AANS Neurosurgeon : International

Volume 24, Number 2, 2015

Neurosurgical Travels in Kenya

William R. Copeland III, MD

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Editor’s Note: In our international section, we typically take the opportunity to talk with surgeons from other countries about the state of neurosurgery where they are. However, how do you ask a neurosurgeon the state of their country where there are none? In this month’s International section, we take the opportunity to have William Copeland, MD, a resident who is facing the start of his career, discuss his experience with international neurosurgery in Africa. He has made the extraordinary choice to start his career for two years in Kenya prior to starting his career in the U.S. Here he informs us of this remarkable place, as well as how to become involved with international initiatives.

I recently took a month-long trip that has changed the trajectory of my career. I have long been interested in international health care, so when I began planning for my elective time during my fifth year of residency, I decided to investigate what opportunities were available to spend time working in a developing country. During my initial search, I was somewhat discouraged at what I perceived as a lack of opportunities, but with persistence on Google and some asking around, I discovered there were several potential options. One that I decided to further investigate was at Tenwek Hospital in Kenya, in part because my institution had an established relationship with Tenwek, regularly sending residents from other departments to visit. I found one minor problem — there was no neurosurgeon at the hospital. There was, however, a neurosurgeon from the States, who, retired from private practice, had been visiting Tenwek several times a year for the past several years, and he was planning a trip at the time I was looking to make mine. So my choice was made.

Living arrangements for the month-long trip.

Living and Working Conditions in Tenwek
Tenwek is located in Bomet, a town of approximately 110,000 people, roughly 150 miles west of Nairobi. That 150 miles takes four hours to drive, however, and was described by several of the long-term American physicians at Tenwek as the most dangerous part of their job. So after that drive and the preceding 16 hours of flight time to get to Nairobi, I arrived to Tenwek exhausted. I didn’t quite know what to expect on arrival, but I was warmly received and welcomed with a clinic full of patients.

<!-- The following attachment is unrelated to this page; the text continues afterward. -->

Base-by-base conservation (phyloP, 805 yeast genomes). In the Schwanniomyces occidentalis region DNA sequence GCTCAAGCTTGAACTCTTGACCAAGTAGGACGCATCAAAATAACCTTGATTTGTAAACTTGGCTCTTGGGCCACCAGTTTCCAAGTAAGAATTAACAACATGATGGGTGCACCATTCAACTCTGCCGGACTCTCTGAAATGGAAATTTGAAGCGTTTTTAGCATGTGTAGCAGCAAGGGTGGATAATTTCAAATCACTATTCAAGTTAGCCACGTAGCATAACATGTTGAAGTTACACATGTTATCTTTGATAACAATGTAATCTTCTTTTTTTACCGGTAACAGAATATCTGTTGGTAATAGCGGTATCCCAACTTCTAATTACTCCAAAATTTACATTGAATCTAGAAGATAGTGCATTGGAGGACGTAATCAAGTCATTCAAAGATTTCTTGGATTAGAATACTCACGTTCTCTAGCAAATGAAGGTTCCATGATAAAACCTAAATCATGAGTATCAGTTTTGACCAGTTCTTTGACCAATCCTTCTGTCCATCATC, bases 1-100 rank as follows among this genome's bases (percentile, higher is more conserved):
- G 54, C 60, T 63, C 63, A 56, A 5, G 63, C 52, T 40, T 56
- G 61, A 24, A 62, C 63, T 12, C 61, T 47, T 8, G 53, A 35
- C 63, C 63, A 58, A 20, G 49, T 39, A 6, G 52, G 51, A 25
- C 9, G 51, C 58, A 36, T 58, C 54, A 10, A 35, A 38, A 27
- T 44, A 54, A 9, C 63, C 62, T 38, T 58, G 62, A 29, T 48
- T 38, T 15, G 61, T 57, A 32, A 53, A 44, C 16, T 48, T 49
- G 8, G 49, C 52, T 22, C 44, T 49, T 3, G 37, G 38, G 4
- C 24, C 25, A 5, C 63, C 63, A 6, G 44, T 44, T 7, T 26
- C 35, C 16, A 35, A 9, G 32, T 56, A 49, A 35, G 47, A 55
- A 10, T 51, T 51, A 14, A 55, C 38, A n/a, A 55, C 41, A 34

The living arrangements were surprisingly nice. I stayed alone in a one-bedroom space with a twin bed. Every night, I slept under a mosquito net — something I’d never done before. There was a private bathroom and shower with running hot water and a kitchen with a stove where I could make breakfast, which usually consisted of scrambled eggs, toast and fruit. The water was not safe to use unless filtered, but this was easily obtainable for drinking, brushing teeth, etc. WiFi Internet was available. Lunch and dinner were provided every day in a common dining hall. Laundry services were available as needed for a small cost. I never once felt unsafe while at Tenwek.

Tenwek Hospital, Bomet, Kenya.

Tenwek Hospital was established in 1935 as an aide station staffed by missionary nurses. Over the years, it grew into an outpatient clinic and, in 1959, recruited its first physician. Today, it is one of the largest mission hospitals in Kenya, with not only a hospital, but also a nursing school, a community health and development program, and a children’s home. The hospital itself has six operating rooms and more than 300 beds — not like we think of with private rooms and baths, but rather large wards with beds lined up along the walls. A variety of ongoing services are provided at Tenwek, including adult and pediatric primary care, OB/GYN, general and orthopedic surgery, ophthalmology and dentistry. With no neurosurgeon present at the hospital, the general surgeons have learned to handle many cases, including epidural and subdural hematoma evacuations, shunting for hydrocephalus, and closure of neural tube defects. Imaging modalities available at the hospital include X-ray, ultrasound and CT scanning. Basic lab and microbiology studies are performed. If pathology is needed, specimens are sent to Nairobi.

The native residents and OR staff I worked with were smart, hard-working and skilled in their positions. During my time at Tenwek, one of the Kenyan surgery residents was assigned to our team. He would round in the hospital, see patients in clinic and operate with us. He was more than capable, and I valued the time I worked with him.

Time in the Clinic